Sofia (Bulgarian: София, ) is the capital and largest city of Bulgaria and the 15th largest city in the European Union with a population of 1.3 million people. It is located in western Bulgaria, at the foot of Mount Vitosha and approximately at the centre of the Balkan Peninsula.
Prehistoric settlements were excavated in the centre of the present city, near the royal palace, as well as in outer districts Slatina and Obelya. The well-preserved town walls (especially their substructures) date back before the 7th century BC, when Thracians established their city around a mineral spring, which exists to the present day. Sofia has had several names in the different periods of its existence. Its ancient name, Serdika or Serdica, derives from the local Celtic tribe of the serdi who inhabited the region since the 1st century BC. Serdica was a Roman capital during the tetrarchic system of government. During the Middle Ages, it was one of the major commercial centres of the Bulgarian Empire, along with Tarnovo. Sofia's population remained small until 1879, when it was declared a capital of the Principality of Bulgaria after the Liberation of Bulgaria from Ottoman rule.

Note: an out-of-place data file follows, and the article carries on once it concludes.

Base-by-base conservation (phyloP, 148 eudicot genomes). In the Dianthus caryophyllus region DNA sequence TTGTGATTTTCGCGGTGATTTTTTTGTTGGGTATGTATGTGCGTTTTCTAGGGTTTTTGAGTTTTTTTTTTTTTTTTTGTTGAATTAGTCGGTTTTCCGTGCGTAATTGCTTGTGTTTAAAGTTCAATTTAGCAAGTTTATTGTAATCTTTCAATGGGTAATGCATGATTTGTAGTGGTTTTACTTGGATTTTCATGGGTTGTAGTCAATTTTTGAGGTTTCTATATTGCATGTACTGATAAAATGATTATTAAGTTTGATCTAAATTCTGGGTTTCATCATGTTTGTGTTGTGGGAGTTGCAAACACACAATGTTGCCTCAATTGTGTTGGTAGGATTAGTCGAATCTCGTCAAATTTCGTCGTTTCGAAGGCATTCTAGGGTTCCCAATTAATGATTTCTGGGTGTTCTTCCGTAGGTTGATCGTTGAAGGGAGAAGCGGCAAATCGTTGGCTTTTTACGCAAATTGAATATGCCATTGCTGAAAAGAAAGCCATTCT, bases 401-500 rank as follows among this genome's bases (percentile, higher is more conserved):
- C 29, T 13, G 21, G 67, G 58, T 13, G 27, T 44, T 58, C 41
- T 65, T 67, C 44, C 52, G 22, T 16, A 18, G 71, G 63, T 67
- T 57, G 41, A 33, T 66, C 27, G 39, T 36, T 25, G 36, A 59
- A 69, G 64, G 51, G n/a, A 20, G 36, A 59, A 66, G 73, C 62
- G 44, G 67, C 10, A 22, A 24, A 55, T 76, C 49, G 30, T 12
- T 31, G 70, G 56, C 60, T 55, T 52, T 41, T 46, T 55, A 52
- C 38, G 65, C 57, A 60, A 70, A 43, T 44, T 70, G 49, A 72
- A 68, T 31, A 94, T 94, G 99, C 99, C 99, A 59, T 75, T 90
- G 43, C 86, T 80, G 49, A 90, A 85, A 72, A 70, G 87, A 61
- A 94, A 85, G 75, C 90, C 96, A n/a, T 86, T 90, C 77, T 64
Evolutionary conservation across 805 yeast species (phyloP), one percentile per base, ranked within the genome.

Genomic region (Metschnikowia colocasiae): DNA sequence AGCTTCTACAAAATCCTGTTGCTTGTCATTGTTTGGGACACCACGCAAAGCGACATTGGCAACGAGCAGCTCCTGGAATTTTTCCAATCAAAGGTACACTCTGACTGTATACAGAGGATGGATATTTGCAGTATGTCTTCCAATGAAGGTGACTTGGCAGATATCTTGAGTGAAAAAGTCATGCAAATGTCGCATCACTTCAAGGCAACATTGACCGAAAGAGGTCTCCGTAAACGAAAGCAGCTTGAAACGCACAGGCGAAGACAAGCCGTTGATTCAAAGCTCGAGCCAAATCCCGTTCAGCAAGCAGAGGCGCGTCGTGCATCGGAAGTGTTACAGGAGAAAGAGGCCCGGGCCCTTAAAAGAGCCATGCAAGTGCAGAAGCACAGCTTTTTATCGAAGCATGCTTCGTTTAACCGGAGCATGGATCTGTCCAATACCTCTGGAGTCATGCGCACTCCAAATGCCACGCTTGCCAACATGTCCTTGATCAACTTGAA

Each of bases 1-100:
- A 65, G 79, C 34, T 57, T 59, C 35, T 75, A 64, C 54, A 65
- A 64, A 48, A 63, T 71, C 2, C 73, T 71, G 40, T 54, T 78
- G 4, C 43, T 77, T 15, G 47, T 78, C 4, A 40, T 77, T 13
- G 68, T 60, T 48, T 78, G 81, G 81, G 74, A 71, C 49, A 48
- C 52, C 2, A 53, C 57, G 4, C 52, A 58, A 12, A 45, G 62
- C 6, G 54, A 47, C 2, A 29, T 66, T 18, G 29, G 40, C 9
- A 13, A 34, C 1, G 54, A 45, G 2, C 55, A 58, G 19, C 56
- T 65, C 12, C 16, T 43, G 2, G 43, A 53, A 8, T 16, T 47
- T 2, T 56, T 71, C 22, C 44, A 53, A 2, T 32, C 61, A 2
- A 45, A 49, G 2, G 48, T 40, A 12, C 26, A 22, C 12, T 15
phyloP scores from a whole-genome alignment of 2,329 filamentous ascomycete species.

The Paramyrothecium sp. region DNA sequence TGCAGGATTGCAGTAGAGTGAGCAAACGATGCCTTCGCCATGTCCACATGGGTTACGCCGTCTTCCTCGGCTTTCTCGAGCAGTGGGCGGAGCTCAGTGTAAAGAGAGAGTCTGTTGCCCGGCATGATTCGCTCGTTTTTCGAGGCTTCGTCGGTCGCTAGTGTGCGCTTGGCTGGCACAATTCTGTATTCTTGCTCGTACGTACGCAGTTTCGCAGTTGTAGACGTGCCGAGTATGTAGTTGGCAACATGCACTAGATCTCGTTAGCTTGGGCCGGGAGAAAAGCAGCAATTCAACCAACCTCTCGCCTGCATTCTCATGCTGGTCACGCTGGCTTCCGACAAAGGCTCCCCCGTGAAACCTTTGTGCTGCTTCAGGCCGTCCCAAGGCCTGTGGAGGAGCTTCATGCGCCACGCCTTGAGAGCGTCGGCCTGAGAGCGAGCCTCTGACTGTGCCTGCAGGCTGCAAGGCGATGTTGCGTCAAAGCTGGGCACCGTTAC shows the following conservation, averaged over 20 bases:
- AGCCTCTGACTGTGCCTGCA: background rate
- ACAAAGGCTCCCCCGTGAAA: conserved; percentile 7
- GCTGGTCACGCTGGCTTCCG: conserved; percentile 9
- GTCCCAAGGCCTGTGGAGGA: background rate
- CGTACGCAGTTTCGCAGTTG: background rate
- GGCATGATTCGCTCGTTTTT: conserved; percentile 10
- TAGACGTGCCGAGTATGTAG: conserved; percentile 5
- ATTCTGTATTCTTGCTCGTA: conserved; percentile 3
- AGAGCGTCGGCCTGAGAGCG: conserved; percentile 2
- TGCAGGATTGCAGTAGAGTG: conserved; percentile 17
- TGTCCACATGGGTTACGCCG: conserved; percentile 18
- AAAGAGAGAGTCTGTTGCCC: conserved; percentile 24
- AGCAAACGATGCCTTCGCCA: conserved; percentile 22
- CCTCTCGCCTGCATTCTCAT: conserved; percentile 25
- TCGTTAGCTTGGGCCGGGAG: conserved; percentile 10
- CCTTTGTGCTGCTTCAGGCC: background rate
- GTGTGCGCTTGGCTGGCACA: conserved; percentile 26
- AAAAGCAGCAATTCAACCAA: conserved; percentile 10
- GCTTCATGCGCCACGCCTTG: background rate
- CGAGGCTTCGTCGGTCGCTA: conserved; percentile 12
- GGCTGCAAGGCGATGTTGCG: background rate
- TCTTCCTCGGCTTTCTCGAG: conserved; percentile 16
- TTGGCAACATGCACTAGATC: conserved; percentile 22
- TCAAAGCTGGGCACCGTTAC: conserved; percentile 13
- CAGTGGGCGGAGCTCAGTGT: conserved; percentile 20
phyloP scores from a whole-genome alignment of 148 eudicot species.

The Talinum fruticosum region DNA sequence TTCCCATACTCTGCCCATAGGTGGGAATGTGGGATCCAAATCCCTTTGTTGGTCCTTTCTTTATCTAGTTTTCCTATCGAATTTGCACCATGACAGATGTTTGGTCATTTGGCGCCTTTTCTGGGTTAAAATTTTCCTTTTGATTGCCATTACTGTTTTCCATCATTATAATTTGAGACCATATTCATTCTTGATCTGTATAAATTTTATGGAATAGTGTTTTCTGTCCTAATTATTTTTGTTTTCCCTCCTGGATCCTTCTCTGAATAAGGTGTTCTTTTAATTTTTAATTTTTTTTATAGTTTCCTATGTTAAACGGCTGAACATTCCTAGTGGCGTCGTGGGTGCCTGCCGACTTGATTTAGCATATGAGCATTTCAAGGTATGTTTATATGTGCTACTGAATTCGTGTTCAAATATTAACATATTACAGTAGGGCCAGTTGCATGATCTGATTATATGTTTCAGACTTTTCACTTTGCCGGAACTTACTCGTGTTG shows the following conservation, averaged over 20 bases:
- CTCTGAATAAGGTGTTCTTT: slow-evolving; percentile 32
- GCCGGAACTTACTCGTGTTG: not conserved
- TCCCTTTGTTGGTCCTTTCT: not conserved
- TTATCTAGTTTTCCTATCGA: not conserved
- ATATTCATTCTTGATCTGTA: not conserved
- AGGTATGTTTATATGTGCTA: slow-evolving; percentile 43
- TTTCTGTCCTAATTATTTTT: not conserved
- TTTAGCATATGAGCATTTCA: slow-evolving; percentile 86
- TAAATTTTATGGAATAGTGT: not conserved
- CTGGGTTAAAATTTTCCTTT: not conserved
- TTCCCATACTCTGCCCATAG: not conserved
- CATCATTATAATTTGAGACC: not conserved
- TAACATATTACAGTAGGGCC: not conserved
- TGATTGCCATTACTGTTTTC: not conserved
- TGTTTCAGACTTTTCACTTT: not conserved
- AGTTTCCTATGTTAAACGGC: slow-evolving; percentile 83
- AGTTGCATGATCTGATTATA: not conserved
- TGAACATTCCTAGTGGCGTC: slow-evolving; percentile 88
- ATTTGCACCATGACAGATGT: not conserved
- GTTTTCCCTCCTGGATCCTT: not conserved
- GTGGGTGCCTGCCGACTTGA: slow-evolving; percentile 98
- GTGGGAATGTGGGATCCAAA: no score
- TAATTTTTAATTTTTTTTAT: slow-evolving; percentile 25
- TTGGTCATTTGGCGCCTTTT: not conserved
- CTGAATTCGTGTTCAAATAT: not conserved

Sofia has been ranked by the Globalization and World Cities Research Network as a beta- world city. Many of the major universities, cultural institutions, and businesses of Bulgaria are concentrated in Sofia.